The Site of one of the most famous Equestrian Racecourses in the UK is Aintree, home of the Grand National Steeplechase and just 10 miles north of the centre of Liverpool. Aintree Racecourse was the brainchild of William Lynn, Liverpool hotelier who formed a syndicate of interested people to support his idea, rented the land from Lord Sefton the owner of Sefton Park and proceeded to build the Aintree racecourse and the grandstand near the village of Aintree.
The first Grand National Steeplechase was run in 1839 on a course different to that of the present day with horses having to jump a stone wall, gallop across a heavily ploughed field and jump 2 high hurdles before crossing the finishing line demonstrating incredible strength as well as endurance. The winner of the first Grand National was aptly named ‘Lottery’ marking the instant success of the venture and drawing crowds up to 40,000 annually to watch.
The Aintree racecourse today comprises of two left handed circuits with the longer Grand National Circuit on the outer circle and the smaller Midmay Course on the inner ring. The length of the Grand National Steeplechase is 7.24 kilometres and horses must jump over 16 fences that are covered in Spruce making them totally different to other British steeplechase fences and far more challenging for horses to jump as they cannot see through at what is on the other side of each fence.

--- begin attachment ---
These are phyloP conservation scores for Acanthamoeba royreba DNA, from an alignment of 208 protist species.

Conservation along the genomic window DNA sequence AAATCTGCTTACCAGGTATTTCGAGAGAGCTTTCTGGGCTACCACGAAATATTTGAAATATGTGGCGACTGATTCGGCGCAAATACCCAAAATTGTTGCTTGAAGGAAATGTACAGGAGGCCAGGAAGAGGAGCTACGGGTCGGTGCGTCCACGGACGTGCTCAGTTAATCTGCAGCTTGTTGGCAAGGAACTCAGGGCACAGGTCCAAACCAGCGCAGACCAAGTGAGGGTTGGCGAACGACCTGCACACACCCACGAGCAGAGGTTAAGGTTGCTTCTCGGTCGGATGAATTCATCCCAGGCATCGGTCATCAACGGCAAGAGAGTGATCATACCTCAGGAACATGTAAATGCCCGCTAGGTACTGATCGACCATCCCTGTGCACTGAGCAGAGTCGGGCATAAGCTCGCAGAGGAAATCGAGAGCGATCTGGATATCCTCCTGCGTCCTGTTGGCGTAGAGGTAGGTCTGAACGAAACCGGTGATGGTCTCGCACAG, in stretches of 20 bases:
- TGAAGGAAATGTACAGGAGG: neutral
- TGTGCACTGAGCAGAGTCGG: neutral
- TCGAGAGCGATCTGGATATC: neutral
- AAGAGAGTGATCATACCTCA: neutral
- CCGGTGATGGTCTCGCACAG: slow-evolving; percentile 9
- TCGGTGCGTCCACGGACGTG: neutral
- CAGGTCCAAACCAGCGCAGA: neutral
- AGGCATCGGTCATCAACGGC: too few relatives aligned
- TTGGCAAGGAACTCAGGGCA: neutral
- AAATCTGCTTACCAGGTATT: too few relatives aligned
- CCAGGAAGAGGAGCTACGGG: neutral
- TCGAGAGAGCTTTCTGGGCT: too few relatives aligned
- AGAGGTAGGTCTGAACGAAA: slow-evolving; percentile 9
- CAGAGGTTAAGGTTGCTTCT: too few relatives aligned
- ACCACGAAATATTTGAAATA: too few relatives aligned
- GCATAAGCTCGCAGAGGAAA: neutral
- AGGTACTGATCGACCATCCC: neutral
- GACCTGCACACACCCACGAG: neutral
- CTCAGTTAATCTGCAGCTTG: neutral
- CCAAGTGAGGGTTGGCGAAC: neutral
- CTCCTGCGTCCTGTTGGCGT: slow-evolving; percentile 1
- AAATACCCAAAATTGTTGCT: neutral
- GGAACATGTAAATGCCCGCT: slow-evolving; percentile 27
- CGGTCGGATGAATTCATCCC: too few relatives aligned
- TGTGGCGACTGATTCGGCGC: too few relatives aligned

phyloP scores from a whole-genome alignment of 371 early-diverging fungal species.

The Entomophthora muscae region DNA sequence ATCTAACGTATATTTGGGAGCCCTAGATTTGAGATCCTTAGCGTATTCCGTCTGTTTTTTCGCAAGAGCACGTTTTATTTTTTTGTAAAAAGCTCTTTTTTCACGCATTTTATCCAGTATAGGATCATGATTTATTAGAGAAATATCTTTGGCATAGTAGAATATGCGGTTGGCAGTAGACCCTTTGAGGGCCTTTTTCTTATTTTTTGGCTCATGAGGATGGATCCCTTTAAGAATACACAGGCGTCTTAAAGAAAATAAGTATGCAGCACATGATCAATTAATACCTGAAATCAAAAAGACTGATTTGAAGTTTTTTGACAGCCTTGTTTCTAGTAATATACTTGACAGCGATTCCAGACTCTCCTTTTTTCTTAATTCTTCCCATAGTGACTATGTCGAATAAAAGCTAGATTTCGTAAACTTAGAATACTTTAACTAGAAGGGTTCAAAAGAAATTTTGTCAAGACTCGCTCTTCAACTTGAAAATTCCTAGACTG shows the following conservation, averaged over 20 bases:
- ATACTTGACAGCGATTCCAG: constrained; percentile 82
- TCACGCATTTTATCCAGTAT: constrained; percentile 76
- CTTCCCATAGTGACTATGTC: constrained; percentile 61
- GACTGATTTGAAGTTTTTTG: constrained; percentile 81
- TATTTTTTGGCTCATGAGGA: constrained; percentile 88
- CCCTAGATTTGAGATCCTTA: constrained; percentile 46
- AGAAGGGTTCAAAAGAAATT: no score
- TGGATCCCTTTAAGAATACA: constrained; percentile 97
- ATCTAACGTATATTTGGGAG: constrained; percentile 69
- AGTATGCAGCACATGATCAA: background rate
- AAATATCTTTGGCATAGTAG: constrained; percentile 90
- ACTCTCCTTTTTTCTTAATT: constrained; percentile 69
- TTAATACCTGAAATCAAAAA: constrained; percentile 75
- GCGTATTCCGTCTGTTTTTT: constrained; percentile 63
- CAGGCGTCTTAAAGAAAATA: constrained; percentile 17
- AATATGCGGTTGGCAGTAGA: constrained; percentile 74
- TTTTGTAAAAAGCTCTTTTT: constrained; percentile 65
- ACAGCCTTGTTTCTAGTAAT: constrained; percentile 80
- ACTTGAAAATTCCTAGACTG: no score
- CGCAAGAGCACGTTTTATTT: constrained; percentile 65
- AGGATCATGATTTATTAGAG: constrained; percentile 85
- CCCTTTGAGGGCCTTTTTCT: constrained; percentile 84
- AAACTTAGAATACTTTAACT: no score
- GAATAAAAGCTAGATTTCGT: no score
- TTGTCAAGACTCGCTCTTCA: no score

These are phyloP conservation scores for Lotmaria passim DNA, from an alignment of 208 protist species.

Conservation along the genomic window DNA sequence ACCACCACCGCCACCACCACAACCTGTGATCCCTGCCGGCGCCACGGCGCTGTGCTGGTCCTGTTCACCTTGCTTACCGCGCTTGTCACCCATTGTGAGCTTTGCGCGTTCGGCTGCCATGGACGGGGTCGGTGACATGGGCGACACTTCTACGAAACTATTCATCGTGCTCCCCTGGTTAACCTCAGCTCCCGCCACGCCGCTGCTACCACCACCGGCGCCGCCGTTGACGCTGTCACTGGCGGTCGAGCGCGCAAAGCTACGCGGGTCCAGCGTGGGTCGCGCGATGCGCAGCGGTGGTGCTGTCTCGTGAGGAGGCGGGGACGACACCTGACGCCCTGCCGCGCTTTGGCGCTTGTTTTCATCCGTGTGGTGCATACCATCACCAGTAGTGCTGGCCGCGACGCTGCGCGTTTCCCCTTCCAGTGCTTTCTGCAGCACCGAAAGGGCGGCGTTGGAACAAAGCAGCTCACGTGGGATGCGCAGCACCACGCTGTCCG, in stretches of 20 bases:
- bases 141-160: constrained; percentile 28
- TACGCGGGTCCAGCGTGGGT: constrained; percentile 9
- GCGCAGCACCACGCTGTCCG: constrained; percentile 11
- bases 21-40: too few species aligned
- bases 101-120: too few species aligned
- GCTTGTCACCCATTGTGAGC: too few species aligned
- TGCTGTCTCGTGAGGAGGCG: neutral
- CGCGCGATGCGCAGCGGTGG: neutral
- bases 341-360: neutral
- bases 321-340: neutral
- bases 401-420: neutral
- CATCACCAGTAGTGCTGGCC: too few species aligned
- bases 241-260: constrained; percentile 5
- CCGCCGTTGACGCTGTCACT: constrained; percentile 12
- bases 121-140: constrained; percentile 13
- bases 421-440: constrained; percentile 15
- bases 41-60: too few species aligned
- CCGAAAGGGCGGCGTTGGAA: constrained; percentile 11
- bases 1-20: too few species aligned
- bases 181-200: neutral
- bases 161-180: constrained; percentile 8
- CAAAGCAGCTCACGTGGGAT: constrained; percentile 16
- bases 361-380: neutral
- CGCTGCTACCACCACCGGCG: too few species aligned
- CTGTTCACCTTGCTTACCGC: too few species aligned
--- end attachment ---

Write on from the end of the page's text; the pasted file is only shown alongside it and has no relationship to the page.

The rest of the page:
About 40 horses take part in the race annually with usually around 10 finishing the very strenuous course. In the 1970’s it was ‘Red Rum’ who won the Grand National 3 Times and became a legend amongst steeplechasers, still talked about today for his incredible courage and tenacity. The Aintree Racecourse has been under threat with closure on many occasions but various sponsors and investors have always come forward and the Racecourse is now run by the Jockey Club which also owns many other racecourses in the UK ensuring investment and continuity in the ‘Sport of Kings’. The Grand National Continues to be ‘The’ Race that most adults in the UK and Ireland have a ‘flutter’ on each year generated huge revenues for the bookies and owners of the horses, helping to keep the industry alive and well.